Some people may assume John Piper was born a Calvinist. Nope. In fact, his embrace of Reformed soteriology came at the expense of some very painful life experiences, some of which he shared in a 2002 sermon. Here’s Pastor John explaining one of those key moments from his life in seminary when he came face to face with Philippians 2:12–13 and Romans 9. Here he is to explain.
There are two experiences in my life that make Romans 9 one of the most important (if not the most important) chapter in the Bible in shaping the way I think about everything, and in determining where I have been led by God to minister — namely, at Bethlehem.
Doctrine and Life
The reason I open in this autobiographical way is not because it really matters what happened to me. What I think about anything or what I experienced about anything is really neither here nor there. I tell it autobiographically because the doctrines of Romans 9 are about life.
They’re about choices that you will make, behind which you will never turn again. You come to certain points in your life in crisis, and you know that if you cross the line, you’ll never go back again. And you need to know that that’s what we’re dealing with in Romans 9. This is not just about controversy. This is not just about intellectual thought. It’s not just about doctrine. It’s about what will happen to your life because of a vision of God and a vision of salvation that’s in this chapter.
God Who Works
When I entered seminary in 1968, I believed in the freedom of my will in the sense that I thought it was ultimately self-determining. I hadn’t learned that from the Bible; I had absorbed that from the self-infatuated, self-exalting, self-esteeming, self-sufficient air you and I breathe in this country every day. That’s where I had absorbed it. It isn’t in the Bible. Not one verse teaches the self-determining will of man, but I believed it just like most people believe it. The sovereignty of God meant to me that he can do anything with me that I give him permission to do. That’s what the sovereignty of God meant.
“Romans 9 is not just about controversy. This is not just about intellectual thought. It’s not just about doctrine.”
And with this frame of mind, I entered a class on Philippians taught by Daniel Fuller. And I entered a class on the salvation of man taught by Jaymes Morgan, who died of cancer while I was at Fuller. I hit head-on Philippians 2:12, “Work out your own salvation with fear and trembling.” And then I hit like a brick wall the ground clause in Philippians 2:13, “for it is God who works in you, both to will and to work for his good pleasure.” Beneath my willing is God’s willing, and beneath my working is God’s working.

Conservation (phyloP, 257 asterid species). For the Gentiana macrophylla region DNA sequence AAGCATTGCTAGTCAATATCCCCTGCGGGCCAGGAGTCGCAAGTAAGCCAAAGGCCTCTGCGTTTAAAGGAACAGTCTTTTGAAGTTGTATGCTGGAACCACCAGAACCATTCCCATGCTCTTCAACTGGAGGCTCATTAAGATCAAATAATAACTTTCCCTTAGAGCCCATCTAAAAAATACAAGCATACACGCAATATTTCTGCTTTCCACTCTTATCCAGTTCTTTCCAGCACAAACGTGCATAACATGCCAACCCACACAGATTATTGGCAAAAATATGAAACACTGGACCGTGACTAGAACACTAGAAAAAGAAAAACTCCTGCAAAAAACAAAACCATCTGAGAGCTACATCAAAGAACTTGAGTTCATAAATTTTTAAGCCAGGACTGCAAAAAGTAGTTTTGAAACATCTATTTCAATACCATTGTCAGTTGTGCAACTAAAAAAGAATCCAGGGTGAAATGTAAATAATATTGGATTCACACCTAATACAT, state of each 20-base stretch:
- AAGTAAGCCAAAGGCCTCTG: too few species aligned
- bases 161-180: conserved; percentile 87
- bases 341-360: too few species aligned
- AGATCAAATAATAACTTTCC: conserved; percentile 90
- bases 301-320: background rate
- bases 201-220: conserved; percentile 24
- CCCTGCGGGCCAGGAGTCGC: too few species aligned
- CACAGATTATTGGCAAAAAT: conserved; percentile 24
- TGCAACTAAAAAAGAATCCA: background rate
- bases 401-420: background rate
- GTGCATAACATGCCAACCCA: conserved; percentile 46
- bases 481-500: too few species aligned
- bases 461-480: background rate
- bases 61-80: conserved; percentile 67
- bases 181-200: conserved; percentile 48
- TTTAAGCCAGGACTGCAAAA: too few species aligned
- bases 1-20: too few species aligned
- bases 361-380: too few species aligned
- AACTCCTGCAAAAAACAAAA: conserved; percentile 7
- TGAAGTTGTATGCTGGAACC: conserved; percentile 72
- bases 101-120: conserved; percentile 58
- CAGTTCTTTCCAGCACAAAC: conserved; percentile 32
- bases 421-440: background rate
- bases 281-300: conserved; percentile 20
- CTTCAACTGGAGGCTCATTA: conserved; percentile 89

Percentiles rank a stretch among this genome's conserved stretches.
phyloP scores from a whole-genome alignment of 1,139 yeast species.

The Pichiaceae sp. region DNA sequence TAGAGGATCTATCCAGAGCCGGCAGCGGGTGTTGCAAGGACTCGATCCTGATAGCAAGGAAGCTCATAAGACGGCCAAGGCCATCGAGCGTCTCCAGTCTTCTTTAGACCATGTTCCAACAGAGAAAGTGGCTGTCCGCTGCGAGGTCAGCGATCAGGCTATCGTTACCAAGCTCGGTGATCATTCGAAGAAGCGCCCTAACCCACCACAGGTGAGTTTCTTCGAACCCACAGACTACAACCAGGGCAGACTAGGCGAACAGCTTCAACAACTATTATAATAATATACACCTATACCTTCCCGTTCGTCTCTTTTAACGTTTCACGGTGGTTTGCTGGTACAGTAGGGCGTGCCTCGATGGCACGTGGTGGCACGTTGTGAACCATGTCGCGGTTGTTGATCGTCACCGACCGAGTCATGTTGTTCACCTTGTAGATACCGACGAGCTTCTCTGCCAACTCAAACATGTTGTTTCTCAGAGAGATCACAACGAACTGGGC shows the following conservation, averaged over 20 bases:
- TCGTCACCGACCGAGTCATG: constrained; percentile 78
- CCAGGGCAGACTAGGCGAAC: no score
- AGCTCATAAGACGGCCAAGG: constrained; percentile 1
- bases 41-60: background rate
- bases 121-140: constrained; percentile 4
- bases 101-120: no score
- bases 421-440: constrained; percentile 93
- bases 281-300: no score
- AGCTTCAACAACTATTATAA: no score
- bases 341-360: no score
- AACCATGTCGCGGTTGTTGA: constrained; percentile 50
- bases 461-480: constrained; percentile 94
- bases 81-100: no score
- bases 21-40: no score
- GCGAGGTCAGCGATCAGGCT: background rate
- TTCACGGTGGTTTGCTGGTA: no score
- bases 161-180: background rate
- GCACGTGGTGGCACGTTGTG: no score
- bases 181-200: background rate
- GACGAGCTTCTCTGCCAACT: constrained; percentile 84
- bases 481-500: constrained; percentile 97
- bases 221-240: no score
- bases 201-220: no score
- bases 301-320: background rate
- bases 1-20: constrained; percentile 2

The question wasn’t, Do I have a will? The question was, Why do I will what I will? And the ultimate answer (not the only answer) was God.
Then I entered this systematic theology class with Jaymes Morgan. We dealt, as all systematic theology classes do, with the doctrine of election and grace. Romans 9 proved to be the watershed text in that class. I ran into these verses in Romans 9:11–12:
Though they [Jacob and Esau] were not yet born and had done nothing either good or bad — in order that God’s purpose of election might continue, not because of works but because of him who calls — she [Rebekah] was told, “The older will serve the younger.”
Before they had done anything good or evil, in order that election might stand, Esau was made subservient to Jacob. And it raises the question of the justice of God. And therefore, in Romans 9:14, we read in that class, and you can read right now in your Bible, “What shall we say then? Is there injustice on God’s part?”
And he answers no. And he quotes Moses in Romans 9:15, “I will have mercy on whom I have mercy, and I will have compassion on whom I have compassion.” Which raises the question of his irresistible will, which Paul raises in Romans 9:19, “Why does he still find fault? For who can resist his will?” And he answers in Romans 9:21, “Has the potter no right over the clay, to make out of the same lump one vessel for honorable use and another for dishonorable use?”
Far Better Affair
Now, emotions run very high in a 22-year-old (or an 82-year-old), who finds his man-centered world collapsing around him. So, one day I met Jaymes Morgan in the hall, who was confronting me with these texts that were making me very angry and making me cry in the afternoon as I read my Bible.
I pulled my pen out of my pocket, and I stood in front of him. And after a few minutes of heated discussion, I held my pen in front of his face, and I dropped it on the floor. And with far less respect than a 22-year-old ought to have for a teacher, I said, “I dropped it. I dropped it” — as though that would settle the issue, as though there were no divine authority or power that might have somehow governed my dropping it. Emotions run very high when your world is collapsing.
By the end of the semester, it was in ruins. And I wrote in my blue book — I can picture the place in the class where I was sitting: “Romans 9 is like a tiger going about devouring free-willers like me.” And that was the end of my love affair with human autonomy and the ultimate self-determination of my will. And it was the beginning of a love affair with the supremacy of God.